Although discussions among executive leaders of fundraising consulting firms had occurred over several years, the Social Security Act of 1935 is considered a precipitating factor in the establishment of the American Association of Fund-raising Counsel (AAFRC), the association that, in this century, became The Giving Institute.

While fundraising campaigns in the United States date to the late 19th century, with the Red Cross and YMCA as recognized leaders, the $15 million Harvard University campaign after World War I lead to the establishment of the earliest consulting firms. The crash of 1929 ended capital campaigns as appeals for relief and social services, especially for the elderly, were considered much more compelling.

The Social Security Act of 1935 was initially perceived as a threat to charitable giving. Such concerns were accelerated by remarks that President Franklin Delano Roosevelt made when he signed the bill into law:

…this law, too, represents a cornerstone in a structure which is being built but is by no means complete. It is a structure intended to lessen the force of possible future depressions…the law will flatten out the peaks and valleys of deflation and of inflation. It is, in short, a law that will take care of human needs and, at the same time, provide the United States an economic structure of vastly greater soundness…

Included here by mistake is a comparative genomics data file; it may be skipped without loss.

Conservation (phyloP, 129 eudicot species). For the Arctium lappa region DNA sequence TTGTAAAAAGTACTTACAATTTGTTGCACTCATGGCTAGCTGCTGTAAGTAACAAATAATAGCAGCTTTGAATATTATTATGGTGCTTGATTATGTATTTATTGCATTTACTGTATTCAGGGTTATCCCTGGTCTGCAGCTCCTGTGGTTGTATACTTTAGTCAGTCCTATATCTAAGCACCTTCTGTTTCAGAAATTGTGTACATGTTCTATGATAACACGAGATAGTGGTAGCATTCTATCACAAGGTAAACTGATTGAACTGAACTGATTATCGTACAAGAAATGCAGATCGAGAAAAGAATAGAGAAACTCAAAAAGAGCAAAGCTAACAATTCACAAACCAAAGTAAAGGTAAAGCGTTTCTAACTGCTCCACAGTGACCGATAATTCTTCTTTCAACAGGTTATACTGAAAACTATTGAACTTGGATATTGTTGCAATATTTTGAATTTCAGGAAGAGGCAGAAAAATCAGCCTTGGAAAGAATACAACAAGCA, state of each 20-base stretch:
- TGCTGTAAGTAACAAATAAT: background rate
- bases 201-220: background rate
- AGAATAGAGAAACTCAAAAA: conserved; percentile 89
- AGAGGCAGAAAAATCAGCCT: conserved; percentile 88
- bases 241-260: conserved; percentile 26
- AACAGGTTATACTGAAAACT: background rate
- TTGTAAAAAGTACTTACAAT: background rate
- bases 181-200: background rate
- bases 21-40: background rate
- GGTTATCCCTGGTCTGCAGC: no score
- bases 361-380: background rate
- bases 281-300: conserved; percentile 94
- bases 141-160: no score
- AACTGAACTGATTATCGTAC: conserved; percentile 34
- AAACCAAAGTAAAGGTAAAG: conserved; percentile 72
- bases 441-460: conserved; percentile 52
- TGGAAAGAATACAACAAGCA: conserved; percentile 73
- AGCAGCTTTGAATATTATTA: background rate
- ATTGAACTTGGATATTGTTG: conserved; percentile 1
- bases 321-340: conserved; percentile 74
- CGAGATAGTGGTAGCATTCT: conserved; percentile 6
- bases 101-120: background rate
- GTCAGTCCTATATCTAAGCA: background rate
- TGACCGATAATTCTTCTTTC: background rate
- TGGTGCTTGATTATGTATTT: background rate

At the time, the standard measurement that fundraising consulting firms used to assess trends in philanthropy was the total secured by the 417 Community Chests/United Ways in existence.  Between the market crash of 1929 and the enactment of the Social Security Act, that trend reflected a 13% overall decline, with the total at $70 million in 1935. As only 75 Community Chests/United Ways had paid staff, service to these annual campaigns was consistent revenue for consulting firms and the threat of further decline was a precipitating factor leading to the founding of AAFRC.

The mid-1930s brought the first canned beer, release of the board game Monopoly, and the first night baseball game. Golfer Tommy Armour, winner of the PGA and U.S. Open championships in 1937, shot 23 on a par 5 hole that same year, a record of ineptitude that still stands for professional golfers.